Tip of the Week: Using Annuals as Screens

The majority of gardens have something that needs screening from view—an oil tank, a compost bin, a neighboring house. Quick screens using annuals are particularly necessary in new gardens to provide privacy and much appreciated color until permanent plantings become established. Long-term screens using perennials can also be used to divide a garden into smaller areas, or simply to serve as a living backdrop for other plants.

There are two ways of using annual climbers to make a quick and colorful screen, and the choice will depend on how advanced your planting is:

1. If your garden is brand new and you haven’t set up a permanent trellis, you can place stout rustic poles at 6 to 12 foot intervals and staple cheap plastic bean netting to the posts. At the end of the season, when your annuals begin to die back, you can simply cut the netting and the plants down in one pass.

2. If trellises are already in position and you’ve installed a permanent planting of climbing roses or other perennial climbers but they have not yet climbed very high, you can run annual climbers up the trellis. It takes a little more time to clear away their spent growth at the end of the season, but in the meantime they’ll look so good you may be tempted to keep growing annuals even after your perennial climbers are established.

Read about recommended annual climbers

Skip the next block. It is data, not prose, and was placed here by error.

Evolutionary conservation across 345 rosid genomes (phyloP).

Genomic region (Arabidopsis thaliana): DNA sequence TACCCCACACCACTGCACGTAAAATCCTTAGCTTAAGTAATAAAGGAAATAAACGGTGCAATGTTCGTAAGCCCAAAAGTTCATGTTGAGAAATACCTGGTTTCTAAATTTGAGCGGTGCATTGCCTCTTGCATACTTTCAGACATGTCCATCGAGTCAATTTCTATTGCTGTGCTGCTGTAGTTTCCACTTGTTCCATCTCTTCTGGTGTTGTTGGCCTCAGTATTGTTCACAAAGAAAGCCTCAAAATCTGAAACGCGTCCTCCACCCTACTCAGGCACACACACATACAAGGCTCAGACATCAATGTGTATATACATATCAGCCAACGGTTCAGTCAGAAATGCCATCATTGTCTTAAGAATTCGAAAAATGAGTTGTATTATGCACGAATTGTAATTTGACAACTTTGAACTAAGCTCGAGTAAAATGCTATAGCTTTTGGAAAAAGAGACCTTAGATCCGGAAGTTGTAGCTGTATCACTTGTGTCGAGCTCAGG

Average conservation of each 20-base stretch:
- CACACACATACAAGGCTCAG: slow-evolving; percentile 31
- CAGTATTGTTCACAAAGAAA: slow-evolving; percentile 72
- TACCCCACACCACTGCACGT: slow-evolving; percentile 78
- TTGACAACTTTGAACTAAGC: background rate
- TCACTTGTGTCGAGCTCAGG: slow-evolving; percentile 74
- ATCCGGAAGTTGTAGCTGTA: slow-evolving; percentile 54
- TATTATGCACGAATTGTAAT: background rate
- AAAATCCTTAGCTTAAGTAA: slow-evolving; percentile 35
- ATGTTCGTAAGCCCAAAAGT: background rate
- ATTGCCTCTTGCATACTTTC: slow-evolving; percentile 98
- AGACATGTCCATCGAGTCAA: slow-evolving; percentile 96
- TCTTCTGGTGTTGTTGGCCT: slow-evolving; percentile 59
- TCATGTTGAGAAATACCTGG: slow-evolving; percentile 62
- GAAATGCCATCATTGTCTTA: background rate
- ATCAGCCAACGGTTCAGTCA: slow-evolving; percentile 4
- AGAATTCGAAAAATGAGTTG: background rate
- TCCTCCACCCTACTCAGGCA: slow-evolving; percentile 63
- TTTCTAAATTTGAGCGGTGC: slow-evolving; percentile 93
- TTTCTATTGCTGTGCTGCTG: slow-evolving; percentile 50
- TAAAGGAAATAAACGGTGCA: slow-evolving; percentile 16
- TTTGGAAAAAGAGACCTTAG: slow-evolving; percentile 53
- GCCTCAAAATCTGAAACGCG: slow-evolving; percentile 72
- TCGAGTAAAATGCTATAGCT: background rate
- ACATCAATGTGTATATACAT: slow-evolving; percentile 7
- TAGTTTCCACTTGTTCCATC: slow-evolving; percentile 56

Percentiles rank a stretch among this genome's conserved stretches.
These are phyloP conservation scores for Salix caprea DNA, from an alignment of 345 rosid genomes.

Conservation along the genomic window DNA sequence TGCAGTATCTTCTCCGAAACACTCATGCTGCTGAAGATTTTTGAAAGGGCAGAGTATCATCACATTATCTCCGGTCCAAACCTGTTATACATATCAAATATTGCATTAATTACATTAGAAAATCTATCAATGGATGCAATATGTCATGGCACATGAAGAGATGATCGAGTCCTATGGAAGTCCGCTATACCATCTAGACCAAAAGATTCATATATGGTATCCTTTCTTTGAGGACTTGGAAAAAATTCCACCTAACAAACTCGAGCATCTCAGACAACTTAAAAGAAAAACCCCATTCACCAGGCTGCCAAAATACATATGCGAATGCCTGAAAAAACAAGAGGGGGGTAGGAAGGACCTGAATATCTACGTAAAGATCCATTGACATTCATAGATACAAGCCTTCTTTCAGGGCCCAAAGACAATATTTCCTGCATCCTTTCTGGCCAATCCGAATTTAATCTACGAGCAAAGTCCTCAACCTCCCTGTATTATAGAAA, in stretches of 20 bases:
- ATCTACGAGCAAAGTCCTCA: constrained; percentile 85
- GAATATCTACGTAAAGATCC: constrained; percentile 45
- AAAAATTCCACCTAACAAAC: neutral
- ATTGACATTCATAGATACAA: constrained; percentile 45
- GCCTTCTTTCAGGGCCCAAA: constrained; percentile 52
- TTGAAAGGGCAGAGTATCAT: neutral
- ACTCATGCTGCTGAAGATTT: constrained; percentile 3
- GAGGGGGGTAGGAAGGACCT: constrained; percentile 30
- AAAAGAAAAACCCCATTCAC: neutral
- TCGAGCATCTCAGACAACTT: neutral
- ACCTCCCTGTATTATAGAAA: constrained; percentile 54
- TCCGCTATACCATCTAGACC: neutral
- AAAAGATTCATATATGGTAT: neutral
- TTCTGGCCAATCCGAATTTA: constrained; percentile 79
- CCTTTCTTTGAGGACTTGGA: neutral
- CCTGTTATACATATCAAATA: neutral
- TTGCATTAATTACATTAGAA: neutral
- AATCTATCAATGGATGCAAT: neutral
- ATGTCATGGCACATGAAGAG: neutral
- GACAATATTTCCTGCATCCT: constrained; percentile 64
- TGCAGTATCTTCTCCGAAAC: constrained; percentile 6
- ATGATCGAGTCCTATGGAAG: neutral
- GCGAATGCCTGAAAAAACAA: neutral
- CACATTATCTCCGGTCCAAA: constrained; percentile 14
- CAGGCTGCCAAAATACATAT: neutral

Read more tips

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Crazy about Annuals? Check out Annuals for Every Garden , the guide Annuals,  and Horticulture’s very special  Gardener’s Essentials: Annuals CD

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2 thoughts on “Tip of the Week: Using Annuals as Screens

  1. Pingback: How to Make a Climbing Rose Look Fuller - All About Gardening

  2. Regarding climbing roses, we have planted two at opposite ends of our pergola which is in our courtyard, They were 5 ft high when purchased, one last Oct and the other in April. The first rose planted is now on the roof of the pergola but I’m wondering how long it wlll take before we have much needed shade. We had Wisteria growing since ’92 and we had wonderful shade but had it removed because of it’s high maintenance.

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